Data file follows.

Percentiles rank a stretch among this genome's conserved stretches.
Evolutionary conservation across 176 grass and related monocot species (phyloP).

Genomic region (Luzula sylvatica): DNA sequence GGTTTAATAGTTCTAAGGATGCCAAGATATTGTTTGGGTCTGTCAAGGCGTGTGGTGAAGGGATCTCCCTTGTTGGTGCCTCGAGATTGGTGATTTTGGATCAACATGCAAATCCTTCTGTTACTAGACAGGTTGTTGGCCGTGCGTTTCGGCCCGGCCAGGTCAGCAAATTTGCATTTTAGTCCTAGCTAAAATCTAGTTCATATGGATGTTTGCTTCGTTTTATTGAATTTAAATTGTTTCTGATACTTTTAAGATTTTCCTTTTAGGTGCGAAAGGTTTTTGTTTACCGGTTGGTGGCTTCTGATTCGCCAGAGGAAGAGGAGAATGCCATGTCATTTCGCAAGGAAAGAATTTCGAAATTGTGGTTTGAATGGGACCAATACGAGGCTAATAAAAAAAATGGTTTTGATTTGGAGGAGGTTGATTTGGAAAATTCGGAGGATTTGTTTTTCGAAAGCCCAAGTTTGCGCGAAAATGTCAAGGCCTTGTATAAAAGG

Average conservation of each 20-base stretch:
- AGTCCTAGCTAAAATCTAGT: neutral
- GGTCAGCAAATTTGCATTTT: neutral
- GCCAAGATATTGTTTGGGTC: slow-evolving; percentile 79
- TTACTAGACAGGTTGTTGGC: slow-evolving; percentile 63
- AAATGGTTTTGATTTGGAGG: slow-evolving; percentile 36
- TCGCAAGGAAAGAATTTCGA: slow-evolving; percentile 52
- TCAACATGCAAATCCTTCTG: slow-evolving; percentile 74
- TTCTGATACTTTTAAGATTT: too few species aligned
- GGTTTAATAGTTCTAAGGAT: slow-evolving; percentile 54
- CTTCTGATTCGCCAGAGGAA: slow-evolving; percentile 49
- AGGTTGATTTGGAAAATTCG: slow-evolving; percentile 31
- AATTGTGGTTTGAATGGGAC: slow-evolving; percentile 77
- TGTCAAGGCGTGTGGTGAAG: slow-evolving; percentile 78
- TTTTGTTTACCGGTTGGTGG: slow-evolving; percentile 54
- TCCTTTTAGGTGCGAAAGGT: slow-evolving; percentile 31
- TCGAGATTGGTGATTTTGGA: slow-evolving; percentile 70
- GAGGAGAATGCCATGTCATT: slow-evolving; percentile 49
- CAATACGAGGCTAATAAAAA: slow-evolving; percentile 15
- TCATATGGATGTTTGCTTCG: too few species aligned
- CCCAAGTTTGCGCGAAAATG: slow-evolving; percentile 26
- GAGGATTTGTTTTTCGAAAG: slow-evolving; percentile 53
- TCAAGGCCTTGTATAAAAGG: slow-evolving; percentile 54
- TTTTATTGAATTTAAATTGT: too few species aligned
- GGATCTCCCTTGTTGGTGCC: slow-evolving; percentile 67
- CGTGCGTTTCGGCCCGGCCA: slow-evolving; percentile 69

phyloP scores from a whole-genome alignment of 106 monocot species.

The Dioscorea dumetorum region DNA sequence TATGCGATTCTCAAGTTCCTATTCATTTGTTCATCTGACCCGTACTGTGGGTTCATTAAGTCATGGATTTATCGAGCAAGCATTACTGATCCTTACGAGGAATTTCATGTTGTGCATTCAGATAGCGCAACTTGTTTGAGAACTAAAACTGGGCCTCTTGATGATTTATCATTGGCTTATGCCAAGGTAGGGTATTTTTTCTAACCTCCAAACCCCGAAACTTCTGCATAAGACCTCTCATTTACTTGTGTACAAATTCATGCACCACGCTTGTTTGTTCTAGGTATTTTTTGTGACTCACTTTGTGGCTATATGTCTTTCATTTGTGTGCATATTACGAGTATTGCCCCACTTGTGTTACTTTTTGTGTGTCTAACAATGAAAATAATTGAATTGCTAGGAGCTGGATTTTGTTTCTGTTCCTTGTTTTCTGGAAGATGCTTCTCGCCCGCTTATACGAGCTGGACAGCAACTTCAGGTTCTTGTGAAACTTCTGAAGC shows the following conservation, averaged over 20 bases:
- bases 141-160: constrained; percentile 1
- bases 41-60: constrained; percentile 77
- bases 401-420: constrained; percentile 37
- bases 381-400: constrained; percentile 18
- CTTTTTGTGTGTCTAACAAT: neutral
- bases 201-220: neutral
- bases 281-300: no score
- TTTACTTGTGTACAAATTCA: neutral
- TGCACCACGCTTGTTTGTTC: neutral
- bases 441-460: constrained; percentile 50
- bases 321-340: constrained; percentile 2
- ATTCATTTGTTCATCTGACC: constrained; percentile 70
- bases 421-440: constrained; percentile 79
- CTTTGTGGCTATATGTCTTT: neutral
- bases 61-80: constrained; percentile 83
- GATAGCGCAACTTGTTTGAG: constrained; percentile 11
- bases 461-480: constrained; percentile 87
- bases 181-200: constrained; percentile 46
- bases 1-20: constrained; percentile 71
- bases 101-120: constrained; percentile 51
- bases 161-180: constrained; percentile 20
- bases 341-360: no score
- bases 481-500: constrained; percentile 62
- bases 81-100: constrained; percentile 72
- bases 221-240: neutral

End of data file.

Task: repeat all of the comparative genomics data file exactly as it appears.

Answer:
Percentiles rank a stretch among this genome's conserved stretches.
Evolutionary conservation across 176 grass and related monocot species (phyloP).

Genomic region (Luzula sylvatica): DNA sequence GGTTTAATAGTTCTAAGGATGCCAAGATATTGTTTGGGTCTGTCAAGGCGTGTGGTGAAGGGATCTCCCTTGTTGGTGCCTCGAGATTGGTGATTTTGGATCAACATGCAAATCCTTCTGTTACTAGACAGGTTGTTGGCCGTGCGTTTCGGCCCGGCCAGGTCAGCAAATTTGCATTTTAGTCCTAGCTAAAATCTAGTTCATATGGATGTTTGCTTCGTTTTATTGAATTTAAATTGTTTCTGATACTTTTAAGATTTTCCTTTTAGGTGCGAAAGGTTTTTGTTTACCGGTTGGTGGCTTCTGATTCGCCAGAGGAAGAGGAGAATGCCATGTCATTTCGCAAGGAAAGAATTTCGAAATTGTGGTTTGAATGGGACCAATACGAGGCTAATAAAAAAAATGGTTTTGATTTGGAGGAGGTTGATTTGGAAAATTCGGAGGATTTGTTTTTCGAAAGCCCAAGTTTGCGCGAAAATGTCAAGGCCTTGTATAAAAGG

Average conservation of each 20-base stretch:
- AGTCCTAGCTAAAATCTAGT: neutral
- GGTCAGCAAATTTGCATTTT: neutral
- GCCAAGATATTGTTTGGGTC: slow-evolving; percentile 79
- TTACTAGACAGGTTGTTGGC: slow-evolving; percentile 63
- AAATGGTTTTGATTTGGAGG: slow-evolving; percentile 36
- TCGCAAGGAAAGAATTTCGA: slow-evolving; percentile 52
- TCAACATGCAAATCCTTCTG: slow-evolving; percentile 74
- TTCTGATACTTTTAAGATTT: too few species aligned
- GGTTTAATAGTTCTAAGGAT: slow-evolving; percentile 54
- CTTCTGATTCGCCAGAGGAA: slow-evolving; percentile 49
- AGGTTGATTTGGAAAATTCG: slow-evolving; percentile 31
- AATTGTGGTTTGAATGGGAC: slow-evolving; percentile 77
- TGTCAAGGCGTGTGGTGAAG: slow-evolving; percentile 78
- TTTTGTTTACCGGTTGGTGG: slow-evolving; percentile 54
- TCCTTTTAGGTGCGAAAGGT: slow-evolving; percentile 31
- TCGAGATTGGTGATTTTGGA: slow-evolving; percentile 70
- GAGGAGAATGCCATGTCATT: slow-evolving; percentile 49
- CAATACGAGGCTAATAAAAA: slow-evolving; percentile 15
- TCATATGGATGTTTGCTTCG: too few species aligned
- CCCAAGTTTGCGCGAAAATG: slow-evolving; percentile 26
- GAGGATTTGTTTTTCGAAAG: slow-evolving; percentile 53
- TCAAGGCCTTGTATAAAAGG: slow-evolving; percentile 54
- TTTTATTGAATTTAAATTGT: too few species aligned
- GGATCTCCCTTGTTGGTGCC: slow-evolving; percentile 67
- CGTGCGTTTCGGCCCGGCCA: slow-evolving; percentile 69

phyloP scores from a whole-genome alignment of 106 monocot species.

The Dioscorea dumetorum region DNA sequence TATGCGATTCTCAAGTTCCTATTCATTTGTTCATCTGACCCGTACTGTGGGTTCATTAAGTCATGGATTTATCGAGCAAGCATTACTGATCCTTACGAGGAATTTCATGTTGTGCATTCAGATAGCGCAACTTGTTTGAGAACTAAAACTGGGCCTCTTGATGATTTATCATTGGCTTATGCCAAGGTAGGGTATTTTTTCTAACCTCCAAACCCCGAAACTTCTGCATAAGACCTCTCATTTACTTGTGTACAAATTCATGCACCACGCTTGTTTGTTCTAGGTATTTTTTGTGACTCACTTTGTGGCTATATGTCTTTCATTTGTGTGCATATTACGAGTATTGCCCCACTTGTGTTACTTTTTGTGTGTCTAACAATGAAAATAATTGAATTGCTAGGAGCTGGATTTTGTTTCTGTTCCTTGTTTTCTGGAAGATGCTTCTCGCCCGCTTATACGAGCTGGACAGCAACTTCAGGTTCTTGTGAAACTTCTGAAGC shows the following conservation, averaged over 20 bases:
- bases 141-160: constrained; percentile 1
- bases 41-60: constrained; percentile 77
- bases 401-420: constrained; percentile 37
- bases 381-400: constrained; percentile 18
- CTTTTTGTGTGTCTAACAAT: neutral
- bases 201-220: neutral
- bases 281-300: no score
- TTTACTTGTGTACAAATTCA: neutral
- TGCACCACGCTTGTTTGTTC: neutral
- bases 441-460: constrained; percentile 50
- bases 321-340: constrained; percentile 2
- ATTCATTTGTTCATCTGACC: constrained; percentile 70
- bases 421-440: constrained; percentile 79
- CTTTGTGGCTATATGTCTTT: neutral
- bases 61-80: constrained; percentile 83
- GATAGCGCAACTTGTTTGAG: constrained; percentile 11
- bases 461-480: constrained; percentile 87
- bases 181-200: constrained; percentile 46
- bases 1-20: constrained; percentile 71
- bases 101-120: constrained; percentile 51
- bases 161-180: constrained; percentile 20
- bases 341-360: no score
- bases 481-500: constrained; percentile 62
- bases 81-100: constrained; percentile 72
- bases 221-240: neutral